). This observation is remarkable because it suggests that DBS for OCD might act via symptom-specific rather than disease-specific networks. Specifically, it shows first evidence that the same network modulation approach could be effective transdiagnostically (a narrative that complies with the longstanding idea to study brain functions instead of nosological entities). Figure 3 summarizes the initial findings (
), a putative network associated with DBS response in OCD is likely not restricted to the already identified pathway but rather involves further connections yet to be uncovered, which is discussed in the later section, Further Pathways and Factors Relevant for Neuromodulation in OCD. Along with studies involving structural connectomics, there is also a growing body of literature on changes in metabolic, functional, or electrophysiological activity in the brain during DBS for OCD. An oxygen-15 positron emission tomography study by Dougherty et al. revealed an acute perfusion increase within the dACC and basal ganglia during ventral ALIC/NAc stimulation, which correlated with improvement of affective symptoms (
). In this study, capsulotomy for OCD resulted in an analog reduction in metabolic activity in the ACC. Figee et al. reported a DBS-induced reduction in hyperconnectivity with the ACC and lateral prefrontal cortex seeding from the NAc, which was associated with greater reduction of obsessions and compulsions (
). A later study performed a region of interest–based analysis of directional functional connectivity, showing that active DBS increased the impact of the ventromedial PFC (vmPFC) on an amygdala-insula network along with improvements in depression and anxiety symptoms (
). Moreover, there is a number of electrophysiological studies showing that active DBS of the ALIC/NAc interferes with low frequency oscillations within the mPFC/ACC, which can be linked to improvements in obsessions and compulsions (
). Taken together, these studies represent further evidence for the involvement of a central pathway encompassing the ACC and vlPFC in DBS for OCD beyond structural connectomics. Still, they also show that further circuits, especially involving the vmPFC, likely play a role in DBS for OCD. In summary, connectomic studies for OCD DBS provide growing evidence that a specific pathway within the ALIC carries out reductions in obsessions and compulsions, which is in part supported by studies using different modalities (functional MRI, positron emission tomography, electrophysiology). As outlined below, studies using different stimulation sites (ALIC, NAc, STN) are for the most part congruent in that modulation of fibers from the medial and lateral PFC, centrally traversing the ALIC and connecting the STN and thalamus, accounts for positive outcomes of OCD DBS.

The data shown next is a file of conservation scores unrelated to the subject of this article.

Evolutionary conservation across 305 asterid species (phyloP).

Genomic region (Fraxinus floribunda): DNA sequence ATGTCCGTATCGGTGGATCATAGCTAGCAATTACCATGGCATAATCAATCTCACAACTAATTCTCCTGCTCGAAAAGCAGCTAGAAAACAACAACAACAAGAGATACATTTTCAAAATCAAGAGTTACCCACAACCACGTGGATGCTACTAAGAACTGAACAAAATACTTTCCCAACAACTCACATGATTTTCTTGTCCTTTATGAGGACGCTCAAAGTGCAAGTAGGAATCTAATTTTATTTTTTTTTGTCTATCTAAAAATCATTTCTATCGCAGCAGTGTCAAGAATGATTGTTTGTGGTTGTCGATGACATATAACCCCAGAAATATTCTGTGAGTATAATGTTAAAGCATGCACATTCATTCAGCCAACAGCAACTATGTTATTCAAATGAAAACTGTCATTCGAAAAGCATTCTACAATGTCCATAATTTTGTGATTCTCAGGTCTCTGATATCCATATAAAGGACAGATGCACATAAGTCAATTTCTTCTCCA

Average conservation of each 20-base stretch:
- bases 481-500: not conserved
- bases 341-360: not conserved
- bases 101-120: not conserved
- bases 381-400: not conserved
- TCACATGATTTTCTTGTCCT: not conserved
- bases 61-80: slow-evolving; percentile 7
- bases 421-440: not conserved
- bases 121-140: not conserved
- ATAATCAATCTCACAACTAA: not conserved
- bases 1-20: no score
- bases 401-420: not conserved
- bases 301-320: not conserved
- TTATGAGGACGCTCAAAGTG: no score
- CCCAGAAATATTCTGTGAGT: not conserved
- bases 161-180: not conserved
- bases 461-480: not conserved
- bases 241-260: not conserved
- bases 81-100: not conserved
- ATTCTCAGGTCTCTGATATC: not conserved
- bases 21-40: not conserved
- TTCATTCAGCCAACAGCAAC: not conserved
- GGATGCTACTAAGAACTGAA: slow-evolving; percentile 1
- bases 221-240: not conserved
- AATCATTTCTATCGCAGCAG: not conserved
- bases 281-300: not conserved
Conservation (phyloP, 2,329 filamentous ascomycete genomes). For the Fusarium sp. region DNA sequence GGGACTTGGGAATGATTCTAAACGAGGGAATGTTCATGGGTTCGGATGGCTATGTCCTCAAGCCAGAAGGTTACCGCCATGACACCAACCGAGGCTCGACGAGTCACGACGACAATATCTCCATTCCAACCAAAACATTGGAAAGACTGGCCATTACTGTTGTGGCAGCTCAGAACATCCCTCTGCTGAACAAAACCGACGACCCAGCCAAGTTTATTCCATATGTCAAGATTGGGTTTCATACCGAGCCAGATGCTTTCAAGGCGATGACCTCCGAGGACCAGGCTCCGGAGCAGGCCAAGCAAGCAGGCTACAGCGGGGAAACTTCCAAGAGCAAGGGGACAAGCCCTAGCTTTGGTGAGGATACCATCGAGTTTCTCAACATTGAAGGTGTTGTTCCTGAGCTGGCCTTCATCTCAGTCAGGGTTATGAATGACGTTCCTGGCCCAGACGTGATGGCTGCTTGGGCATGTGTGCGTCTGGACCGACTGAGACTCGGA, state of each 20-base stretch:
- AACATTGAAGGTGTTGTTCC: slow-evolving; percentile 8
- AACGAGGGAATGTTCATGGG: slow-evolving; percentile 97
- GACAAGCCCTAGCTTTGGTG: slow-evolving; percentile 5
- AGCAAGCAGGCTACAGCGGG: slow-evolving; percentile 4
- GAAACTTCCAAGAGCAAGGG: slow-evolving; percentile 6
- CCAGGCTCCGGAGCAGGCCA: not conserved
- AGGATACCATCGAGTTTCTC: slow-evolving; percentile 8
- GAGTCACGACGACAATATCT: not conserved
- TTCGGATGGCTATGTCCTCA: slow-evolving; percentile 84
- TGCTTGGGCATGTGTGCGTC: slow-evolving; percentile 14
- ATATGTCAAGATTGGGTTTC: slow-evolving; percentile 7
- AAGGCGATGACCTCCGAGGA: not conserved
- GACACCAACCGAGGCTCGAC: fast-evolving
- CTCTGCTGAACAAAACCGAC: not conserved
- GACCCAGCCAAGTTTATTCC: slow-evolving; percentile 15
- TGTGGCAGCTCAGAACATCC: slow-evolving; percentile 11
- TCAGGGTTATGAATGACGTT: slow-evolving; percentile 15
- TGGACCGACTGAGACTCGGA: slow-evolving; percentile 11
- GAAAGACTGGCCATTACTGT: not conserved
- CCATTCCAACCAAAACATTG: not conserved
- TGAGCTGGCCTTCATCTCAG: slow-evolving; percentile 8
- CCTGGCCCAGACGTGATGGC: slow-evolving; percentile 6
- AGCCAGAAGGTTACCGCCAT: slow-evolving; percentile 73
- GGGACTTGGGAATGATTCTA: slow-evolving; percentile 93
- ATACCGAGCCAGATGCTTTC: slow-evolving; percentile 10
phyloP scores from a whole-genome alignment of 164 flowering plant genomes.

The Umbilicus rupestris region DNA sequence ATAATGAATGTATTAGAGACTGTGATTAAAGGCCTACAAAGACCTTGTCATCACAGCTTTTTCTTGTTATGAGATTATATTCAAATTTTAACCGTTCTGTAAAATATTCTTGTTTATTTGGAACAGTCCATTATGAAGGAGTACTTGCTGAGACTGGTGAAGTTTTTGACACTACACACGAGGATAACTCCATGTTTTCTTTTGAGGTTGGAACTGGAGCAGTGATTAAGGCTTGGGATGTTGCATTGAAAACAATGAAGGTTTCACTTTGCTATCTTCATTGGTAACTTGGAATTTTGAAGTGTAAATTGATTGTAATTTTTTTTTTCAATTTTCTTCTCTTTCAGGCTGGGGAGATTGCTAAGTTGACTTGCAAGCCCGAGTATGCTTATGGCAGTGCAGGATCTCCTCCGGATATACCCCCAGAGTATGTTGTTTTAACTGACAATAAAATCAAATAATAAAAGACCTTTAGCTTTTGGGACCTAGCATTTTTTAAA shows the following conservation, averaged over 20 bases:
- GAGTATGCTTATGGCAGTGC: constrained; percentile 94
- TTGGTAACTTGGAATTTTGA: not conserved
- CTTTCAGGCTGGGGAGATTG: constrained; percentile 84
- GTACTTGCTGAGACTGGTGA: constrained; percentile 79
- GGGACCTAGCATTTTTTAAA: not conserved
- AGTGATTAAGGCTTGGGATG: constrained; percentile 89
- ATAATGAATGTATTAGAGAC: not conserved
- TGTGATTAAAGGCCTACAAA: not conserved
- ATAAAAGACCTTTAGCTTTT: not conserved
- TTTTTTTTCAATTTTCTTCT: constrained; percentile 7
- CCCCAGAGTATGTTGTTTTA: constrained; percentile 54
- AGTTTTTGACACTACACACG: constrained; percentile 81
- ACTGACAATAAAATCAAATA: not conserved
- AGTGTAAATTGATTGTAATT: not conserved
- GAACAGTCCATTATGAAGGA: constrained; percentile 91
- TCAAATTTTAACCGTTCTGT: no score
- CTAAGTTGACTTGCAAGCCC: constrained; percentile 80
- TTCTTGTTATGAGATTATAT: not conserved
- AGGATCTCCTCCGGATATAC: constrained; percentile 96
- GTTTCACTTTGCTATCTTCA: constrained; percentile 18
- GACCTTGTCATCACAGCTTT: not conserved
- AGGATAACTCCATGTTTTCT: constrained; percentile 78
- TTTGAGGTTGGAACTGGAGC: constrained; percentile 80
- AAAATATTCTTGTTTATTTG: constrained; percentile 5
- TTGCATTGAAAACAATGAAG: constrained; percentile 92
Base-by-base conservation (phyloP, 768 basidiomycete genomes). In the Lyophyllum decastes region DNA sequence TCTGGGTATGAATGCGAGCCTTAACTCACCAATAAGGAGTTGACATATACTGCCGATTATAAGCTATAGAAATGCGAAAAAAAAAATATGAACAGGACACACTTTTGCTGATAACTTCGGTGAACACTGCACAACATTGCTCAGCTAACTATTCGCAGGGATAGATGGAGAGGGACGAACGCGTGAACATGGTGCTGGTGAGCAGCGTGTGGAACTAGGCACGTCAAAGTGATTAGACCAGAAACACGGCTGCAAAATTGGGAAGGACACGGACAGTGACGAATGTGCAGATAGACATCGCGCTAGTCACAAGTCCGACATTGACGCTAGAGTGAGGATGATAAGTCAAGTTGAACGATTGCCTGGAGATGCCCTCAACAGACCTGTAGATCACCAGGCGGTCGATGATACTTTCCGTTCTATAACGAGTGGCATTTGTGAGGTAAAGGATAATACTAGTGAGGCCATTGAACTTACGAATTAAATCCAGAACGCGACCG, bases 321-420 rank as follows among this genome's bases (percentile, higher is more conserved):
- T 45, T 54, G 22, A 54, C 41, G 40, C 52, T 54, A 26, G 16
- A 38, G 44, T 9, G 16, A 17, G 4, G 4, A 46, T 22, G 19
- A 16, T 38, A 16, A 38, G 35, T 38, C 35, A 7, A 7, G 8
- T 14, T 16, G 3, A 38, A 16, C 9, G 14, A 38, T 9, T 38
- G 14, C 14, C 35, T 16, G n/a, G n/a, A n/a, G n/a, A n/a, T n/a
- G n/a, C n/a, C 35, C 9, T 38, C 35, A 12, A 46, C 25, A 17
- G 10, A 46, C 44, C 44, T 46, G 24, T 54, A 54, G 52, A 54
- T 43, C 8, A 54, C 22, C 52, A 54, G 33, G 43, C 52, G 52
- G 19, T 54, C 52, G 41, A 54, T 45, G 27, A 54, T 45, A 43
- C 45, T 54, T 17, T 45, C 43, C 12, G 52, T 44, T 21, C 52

While some of the aforementioned studies agreed on the critical role of the same fiber bundle published as a three-dimensional dataset (
), others revealed seeming heterogeneity about which pathway would be critical to modulate for successful DBS in OCD. Namely, the study by Liebrand et al. suggested that the MFB, connecting the PFC with the VTA, would be associated with a beneficial response (
)—and seen in this light, the studies would imply a conflicting finding. Reviewing the respective literature more in depth, however, suggests that this apparent discrepancy is in fact a matter of nomenclature. The fiber tract defined by Liebrand et al. (
) labeled as MFB was reconstructed using dMRI by placing a waypoint seed into the ALIC. This resulted in a bundle that passed the ALIC considerably dorsally to the NAc (Figure 4). The group was relying on former work by Coenen et al., who conceptualized the tract based on dMRI tractography (referred to as superolateral branch of the MFB) as a potential target for treating depression (
) confirm that the MFB is not part of the internal capsule (Figure 4). Thus, the streamlines referred to as superolateral MFB instead represent fibers of the internal capsule. Of note, there is uncertainty whether the functionally relevant connections are the ones from the VTA projecting through the internal capsule to the PFC and/or descending PFC-brainstem connections that send axon collaterals to regions such as the STN and VTA (
) could indeed be a cortico-midbrain projection traversing within the ALIC. These insights harmonize aforementioned findings with reports of the superolateral MFB/midbrain target/VTA projection pathway as an effective target for OCD (
Assembling all evidence, multiple studies from differing research groups with differing patient samples and targets converge on a highly similar effective stimulation site within the ALIC (Figure 5)—although authors had used different pathophysiological concepts to explain results (Figures 1 and 4). Evidence from nonhuman primate tract tracing suggests that this spot may best be described by the central portion of the ALIC with projections from the dACC and vlPFC (
). In a recent report, the same patients studied by Li et al. were reexamined based on functional connectivity, which has the advantage to include indirect connections. Again, a common network attributed a central role to the dACC (
). As shown in Figure 5, white matter tracts from the PFC/ACC travel through the ALIC in a topologically organized manner. By nature, dMRI-based tractography may not be able to distinguish these cortical representations with certainty. Subcortically, the connectomic evidence so far highlights the pivotal role of the anteromedial STN and the thalamus (